Paddington Penthouse was envisioned and implemented by SHH and stretches over a surface of 4700 square feet. The project is the result of a merger between two apartments located on the 14th and 15th floor of a new building in the Paddington Basin in London. According to the architects, the brief was to “create a contemporary but luxurious interior in cool grays and dark browns, with a series of flexible spaces, particularly in the main living area, where a feature island wall separates formal and informal lounge and dining spaces. Accommodation includes five bedrooms (four of which are en suite); two reception rooms; two kitchens; a guest bathroom and a cinema/media room. Space was maximized throughout with custom-designed furniture fitting the available spaces exactly“. The new duplex also features a roof terrace with a table for eight and complementing skyline views.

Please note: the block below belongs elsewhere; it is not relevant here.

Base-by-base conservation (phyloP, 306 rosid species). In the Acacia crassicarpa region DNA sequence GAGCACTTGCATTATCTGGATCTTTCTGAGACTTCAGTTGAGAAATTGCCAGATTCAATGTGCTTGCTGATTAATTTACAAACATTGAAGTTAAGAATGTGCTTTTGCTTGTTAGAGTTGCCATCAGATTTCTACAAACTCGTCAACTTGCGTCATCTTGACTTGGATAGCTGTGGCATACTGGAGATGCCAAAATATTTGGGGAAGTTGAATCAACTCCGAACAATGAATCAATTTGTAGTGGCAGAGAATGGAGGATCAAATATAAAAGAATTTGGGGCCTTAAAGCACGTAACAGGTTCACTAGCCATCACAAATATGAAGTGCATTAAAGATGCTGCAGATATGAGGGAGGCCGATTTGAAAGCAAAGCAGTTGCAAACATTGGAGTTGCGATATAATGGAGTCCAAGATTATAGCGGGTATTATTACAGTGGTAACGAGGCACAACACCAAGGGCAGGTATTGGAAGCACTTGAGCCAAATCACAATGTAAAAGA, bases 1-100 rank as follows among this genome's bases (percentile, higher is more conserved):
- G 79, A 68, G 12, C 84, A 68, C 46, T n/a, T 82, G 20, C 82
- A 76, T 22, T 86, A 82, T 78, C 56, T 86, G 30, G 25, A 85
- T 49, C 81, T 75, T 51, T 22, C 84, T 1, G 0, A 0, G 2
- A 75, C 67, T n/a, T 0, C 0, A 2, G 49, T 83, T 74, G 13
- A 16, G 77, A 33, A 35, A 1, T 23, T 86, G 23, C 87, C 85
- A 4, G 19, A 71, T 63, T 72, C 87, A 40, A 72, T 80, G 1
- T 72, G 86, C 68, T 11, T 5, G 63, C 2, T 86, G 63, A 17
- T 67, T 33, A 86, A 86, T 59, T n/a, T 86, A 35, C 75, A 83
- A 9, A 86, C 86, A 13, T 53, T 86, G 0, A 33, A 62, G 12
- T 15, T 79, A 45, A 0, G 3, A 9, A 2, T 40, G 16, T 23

The terms ‘contemporary’ and ‘modern’ are often used interchangeably when describing design. It’s a common faux pas and one of which this writer is certainly guilty. In design lexicon the two words have contrasting and quite distinct meanings. Describing their difference at a somewhat rudimentary level: contemporary makes reference to the present-day – that which is current and of the time – whereas modern alludes to the past, specifically that of Modernism (post the First World War) and mid-20th century modern design and architecture.
Green in the girls’ bedroom coupled with pink works surprisingly well and it elegantly complements other colors such as brown and orange as well. Working with more than 3 or 4 bright colors in a room requires great care, perfect planning and a hint of ingenuity that lets each hue standout even while blending with the overall look. While it does sound like a risky proposition, get it right and you will have a playful kids’ room that is a visual treat.